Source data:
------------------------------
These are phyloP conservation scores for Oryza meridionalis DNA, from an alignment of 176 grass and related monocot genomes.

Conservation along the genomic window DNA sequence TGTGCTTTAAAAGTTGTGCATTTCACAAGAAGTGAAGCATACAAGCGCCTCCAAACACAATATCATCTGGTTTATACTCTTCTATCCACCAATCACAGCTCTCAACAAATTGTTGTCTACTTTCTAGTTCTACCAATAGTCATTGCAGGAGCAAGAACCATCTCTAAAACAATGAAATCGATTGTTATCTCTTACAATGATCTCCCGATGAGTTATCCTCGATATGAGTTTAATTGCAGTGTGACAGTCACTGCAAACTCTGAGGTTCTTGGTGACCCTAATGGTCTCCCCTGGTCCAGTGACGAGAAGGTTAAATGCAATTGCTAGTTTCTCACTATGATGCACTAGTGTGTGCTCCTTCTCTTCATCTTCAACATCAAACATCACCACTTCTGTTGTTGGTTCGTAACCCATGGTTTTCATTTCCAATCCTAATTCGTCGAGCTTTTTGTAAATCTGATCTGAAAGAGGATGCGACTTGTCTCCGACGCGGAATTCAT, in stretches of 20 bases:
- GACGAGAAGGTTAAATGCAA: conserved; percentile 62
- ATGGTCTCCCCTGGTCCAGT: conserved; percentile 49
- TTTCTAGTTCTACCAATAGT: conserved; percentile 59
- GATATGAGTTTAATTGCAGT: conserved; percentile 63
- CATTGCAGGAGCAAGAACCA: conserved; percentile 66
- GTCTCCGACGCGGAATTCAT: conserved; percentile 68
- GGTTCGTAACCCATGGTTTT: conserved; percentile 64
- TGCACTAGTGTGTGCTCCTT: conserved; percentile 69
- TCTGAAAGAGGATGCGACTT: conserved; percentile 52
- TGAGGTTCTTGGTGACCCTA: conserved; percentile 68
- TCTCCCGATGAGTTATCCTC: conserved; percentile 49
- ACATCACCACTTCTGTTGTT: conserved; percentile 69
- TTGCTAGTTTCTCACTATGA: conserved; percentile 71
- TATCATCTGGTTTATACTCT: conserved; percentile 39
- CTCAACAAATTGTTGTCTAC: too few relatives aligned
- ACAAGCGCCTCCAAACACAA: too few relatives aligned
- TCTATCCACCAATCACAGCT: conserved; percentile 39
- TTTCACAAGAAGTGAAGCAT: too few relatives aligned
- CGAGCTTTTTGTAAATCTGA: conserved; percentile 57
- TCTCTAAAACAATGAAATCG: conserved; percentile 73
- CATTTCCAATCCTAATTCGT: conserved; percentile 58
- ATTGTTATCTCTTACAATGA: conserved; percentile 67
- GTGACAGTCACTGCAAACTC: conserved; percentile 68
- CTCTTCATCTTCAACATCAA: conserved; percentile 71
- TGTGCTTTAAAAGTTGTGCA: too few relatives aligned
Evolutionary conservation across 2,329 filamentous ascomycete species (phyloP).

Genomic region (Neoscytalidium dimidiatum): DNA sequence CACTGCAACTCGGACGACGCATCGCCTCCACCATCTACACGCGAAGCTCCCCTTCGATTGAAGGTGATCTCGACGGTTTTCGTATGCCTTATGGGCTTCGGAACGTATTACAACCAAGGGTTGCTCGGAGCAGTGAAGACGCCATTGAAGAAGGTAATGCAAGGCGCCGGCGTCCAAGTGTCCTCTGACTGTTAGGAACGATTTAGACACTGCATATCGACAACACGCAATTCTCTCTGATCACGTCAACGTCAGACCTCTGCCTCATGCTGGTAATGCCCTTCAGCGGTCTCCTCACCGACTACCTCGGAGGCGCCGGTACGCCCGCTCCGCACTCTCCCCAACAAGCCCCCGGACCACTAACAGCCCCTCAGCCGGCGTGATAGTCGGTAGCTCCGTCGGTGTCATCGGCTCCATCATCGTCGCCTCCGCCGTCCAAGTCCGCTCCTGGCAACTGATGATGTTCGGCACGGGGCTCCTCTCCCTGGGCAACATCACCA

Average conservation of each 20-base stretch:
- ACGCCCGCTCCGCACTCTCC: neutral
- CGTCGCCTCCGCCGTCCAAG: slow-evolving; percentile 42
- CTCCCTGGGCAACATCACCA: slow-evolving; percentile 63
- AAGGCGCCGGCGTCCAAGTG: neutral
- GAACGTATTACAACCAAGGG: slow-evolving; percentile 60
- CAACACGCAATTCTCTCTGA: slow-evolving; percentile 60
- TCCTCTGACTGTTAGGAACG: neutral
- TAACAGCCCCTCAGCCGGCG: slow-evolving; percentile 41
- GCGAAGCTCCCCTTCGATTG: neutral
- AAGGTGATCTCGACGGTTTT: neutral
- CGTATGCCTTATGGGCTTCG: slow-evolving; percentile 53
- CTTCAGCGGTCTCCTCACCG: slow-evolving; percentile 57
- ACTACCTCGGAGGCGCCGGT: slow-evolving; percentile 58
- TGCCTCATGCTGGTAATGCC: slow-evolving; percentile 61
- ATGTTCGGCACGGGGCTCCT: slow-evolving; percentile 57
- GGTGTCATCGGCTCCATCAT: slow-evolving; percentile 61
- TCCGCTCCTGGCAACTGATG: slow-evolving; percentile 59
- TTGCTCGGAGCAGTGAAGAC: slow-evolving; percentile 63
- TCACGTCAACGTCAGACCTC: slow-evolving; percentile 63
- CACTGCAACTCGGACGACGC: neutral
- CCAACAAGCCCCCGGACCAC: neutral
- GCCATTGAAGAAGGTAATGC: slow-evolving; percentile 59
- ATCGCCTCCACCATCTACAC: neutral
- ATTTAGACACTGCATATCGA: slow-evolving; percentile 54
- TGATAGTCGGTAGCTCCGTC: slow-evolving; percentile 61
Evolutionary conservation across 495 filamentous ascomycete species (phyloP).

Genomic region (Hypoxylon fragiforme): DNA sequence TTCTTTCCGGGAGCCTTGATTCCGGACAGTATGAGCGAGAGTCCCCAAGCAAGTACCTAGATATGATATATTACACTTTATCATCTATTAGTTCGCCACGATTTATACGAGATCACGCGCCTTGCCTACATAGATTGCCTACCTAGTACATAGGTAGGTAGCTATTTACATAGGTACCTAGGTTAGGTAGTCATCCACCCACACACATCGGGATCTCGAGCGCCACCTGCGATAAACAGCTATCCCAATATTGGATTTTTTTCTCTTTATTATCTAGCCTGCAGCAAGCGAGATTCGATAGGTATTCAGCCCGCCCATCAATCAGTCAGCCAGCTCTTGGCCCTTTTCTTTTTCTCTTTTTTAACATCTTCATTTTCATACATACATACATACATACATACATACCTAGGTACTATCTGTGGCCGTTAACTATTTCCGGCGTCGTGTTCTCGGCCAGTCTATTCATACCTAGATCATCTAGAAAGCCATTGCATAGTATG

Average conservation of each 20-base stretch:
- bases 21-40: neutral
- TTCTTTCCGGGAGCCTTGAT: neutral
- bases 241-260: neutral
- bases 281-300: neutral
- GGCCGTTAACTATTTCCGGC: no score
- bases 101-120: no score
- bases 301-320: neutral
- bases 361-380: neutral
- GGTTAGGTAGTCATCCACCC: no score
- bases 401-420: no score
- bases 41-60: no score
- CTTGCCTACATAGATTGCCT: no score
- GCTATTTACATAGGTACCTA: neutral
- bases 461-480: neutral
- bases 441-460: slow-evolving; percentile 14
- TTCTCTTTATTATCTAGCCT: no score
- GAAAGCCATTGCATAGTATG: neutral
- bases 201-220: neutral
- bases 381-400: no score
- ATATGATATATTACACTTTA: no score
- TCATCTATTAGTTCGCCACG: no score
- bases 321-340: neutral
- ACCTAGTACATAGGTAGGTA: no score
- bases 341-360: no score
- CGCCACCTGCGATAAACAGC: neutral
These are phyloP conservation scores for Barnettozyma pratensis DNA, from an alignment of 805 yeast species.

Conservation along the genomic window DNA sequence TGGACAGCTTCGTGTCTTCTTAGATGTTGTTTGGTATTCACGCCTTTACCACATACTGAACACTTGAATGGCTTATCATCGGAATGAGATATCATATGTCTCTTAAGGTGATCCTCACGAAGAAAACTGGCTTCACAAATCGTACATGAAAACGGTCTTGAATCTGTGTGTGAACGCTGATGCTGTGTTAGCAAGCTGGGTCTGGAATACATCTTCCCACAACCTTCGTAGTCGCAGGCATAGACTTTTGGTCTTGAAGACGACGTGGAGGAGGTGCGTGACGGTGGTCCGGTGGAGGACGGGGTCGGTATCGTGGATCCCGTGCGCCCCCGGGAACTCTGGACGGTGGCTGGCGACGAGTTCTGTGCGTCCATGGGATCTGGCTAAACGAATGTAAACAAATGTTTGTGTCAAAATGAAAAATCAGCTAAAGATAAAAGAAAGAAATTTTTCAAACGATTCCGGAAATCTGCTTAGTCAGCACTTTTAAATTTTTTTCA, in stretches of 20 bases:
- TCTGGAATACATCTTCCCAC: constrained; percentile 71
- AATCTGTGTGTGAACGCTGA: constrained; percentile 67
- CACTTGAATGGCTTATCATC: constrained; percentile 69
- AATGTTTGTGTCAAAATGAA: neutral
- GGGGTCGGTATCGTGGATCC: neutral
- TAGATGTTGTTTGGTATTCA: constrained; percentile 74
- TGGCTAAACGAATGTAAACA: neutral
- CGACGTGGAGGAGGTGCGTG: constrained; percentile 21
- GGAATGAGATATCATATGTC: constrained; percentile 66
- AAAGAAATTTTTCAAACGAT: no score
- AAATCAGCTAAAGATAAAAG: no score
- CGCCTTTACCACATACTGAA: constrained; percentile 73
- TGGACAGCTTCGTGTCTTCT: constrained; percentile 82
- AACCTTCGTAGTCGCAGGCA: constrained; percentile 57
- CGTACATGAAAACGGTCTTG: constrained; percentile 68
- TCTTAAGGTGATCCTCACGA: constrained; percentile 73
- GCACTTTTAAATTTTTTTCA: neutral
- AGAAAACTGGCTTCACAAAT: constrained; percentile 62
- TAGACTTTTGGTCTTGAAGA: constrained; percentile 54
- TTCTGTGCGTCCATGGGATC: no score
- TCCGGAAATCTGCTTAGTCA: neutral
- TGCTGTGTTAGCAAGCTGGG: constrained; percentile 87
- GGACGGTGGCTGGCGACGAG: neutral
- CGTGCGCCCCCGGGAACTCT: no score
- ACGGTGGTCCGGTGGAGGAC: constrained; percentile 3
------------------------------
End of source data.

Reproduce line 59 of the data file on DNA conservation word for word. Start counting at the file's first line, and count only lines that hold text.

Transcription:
- bases 21-40: neutral